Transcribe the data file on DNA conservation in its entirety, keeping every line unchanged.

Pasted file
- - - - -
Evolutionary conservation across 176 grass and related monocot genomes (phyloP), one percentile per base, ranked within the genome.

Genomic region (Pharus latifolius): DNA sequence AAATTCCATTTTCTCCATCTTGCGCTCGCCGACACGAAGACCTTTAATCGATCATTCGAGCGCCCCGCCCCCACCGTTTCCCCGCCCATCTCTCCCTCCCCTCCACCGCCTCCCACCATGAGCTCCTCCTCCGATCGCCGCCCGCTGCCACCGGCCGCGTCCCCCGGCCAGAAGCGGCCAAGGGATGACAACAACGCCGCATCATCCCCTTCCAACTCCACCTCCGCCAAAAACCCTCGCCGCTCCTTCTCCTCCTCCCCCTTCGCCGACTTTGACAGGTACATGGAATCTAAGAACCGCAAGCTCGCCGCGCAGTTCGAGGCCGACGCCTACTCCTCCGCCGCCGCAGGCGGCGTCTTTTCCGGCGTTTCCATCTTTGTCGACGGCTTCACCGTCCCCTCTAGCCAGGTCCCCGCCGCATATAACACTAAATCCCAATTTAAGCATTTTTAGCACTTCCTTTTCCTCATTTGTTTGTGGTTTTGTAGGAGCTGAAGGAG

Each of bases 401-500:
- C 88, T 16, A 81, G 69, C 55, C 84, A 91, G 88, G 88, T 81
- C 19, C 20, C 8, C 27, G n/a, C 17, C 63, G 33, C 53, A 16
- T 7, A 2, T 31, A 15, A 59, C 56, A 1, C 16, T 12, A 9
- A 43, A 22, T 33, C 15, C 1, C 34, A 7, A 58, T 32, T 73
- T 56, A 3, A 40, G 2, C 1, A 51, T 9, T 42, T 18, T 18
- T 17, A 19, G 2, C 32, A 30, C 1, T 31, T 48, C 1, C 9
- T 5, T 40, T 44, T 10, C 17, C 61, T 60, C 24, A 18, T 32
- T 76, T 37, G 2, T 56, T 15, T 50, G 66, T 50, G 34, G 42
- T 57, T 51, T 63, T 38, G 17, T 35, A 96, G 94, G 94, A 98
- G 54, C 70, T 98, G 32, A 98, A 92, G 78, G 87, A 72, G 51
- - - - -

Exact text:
Evolutionary conservation across 176 grass and related monocot genomes (phyloP), one percentile per base, ranked within the genome.

Genomic region (Pharus latifolius): DNA sequence AAATTCCATTTTCTCCATCTTGCGCTCGCCGACACGAAGACCTTTAATCGATCATTCGAGCGCCCCGCCCCCACCGTTTCCCCGCCCATCTCTCCCTCCCCTCCACCGCCTCCCACCATGAGCTCCTCCTCCGATCGCCGCCCGCTGCCACCGGCCGCGTCCCCCGGCCAGAAGCGGCCAAGGGATGACAACAACGCCGCATCATCCCCTTCCAACTCCACCTCCGCCAAAAACCCTCGCCGCTCCTTCTCCTCCTCCCCCTTCGCCGACTTTGACAGGTACATGGAATCTAAGAACCGCAAGCTCGCCGCGCAGTTCGAGGCCGACGCCTACTCCTCCGCCGCCGCAGGCGGCGTCTTTTCCGGCGTTTCCATCTTTGTCGACGGCTTCACCGTCCCCTCTAGCCAGGTCCCCGCCGCATATAACACTAAATCCCAATTTAAGCATTTTTAGCACTTCCTTTTCCTCATTTGTTTGTGGTTTTGTAGGAGCTGAAGGAG

Each of bases 401-500:
- C 88, T 16, A 81, G 69, C 55, C 84, A 91, G 88, G 88, T 81
- C 19, C 20, C 8, C 27, G n/a, C 17, C 63, G 33, C 53, A 16
- T 7, A 2, T 31, A 15, A 59, C 56, A 1, C 16, T 12, A 9
- A 43, A 22, T 33, C 15, C 1, C 34, A 7, A 58, T 32, T 73
- T 56, A 3, A 40, G 2, C 1, A 51, T 9, T 42, T 18, T 18
- T 17, A 19, G 2, C 32, A 30, C 1, T 31, T 48, C 1, C 9
- T 5, T 40, T 44, T 10, C 17, C 61, T 60, C 24, A 18, T 32
- T 76, T 37, G 2, T 56, T 15, T 50, G 66, T 50, G 34, G 42
- T 57, T 51, T 63, T 38, G 17, T 35, A 96, G 94, G 94, A 98
- G 54, C 70, T 98, G 32, A 98, A 92, G 78, G 87, A 72, G 51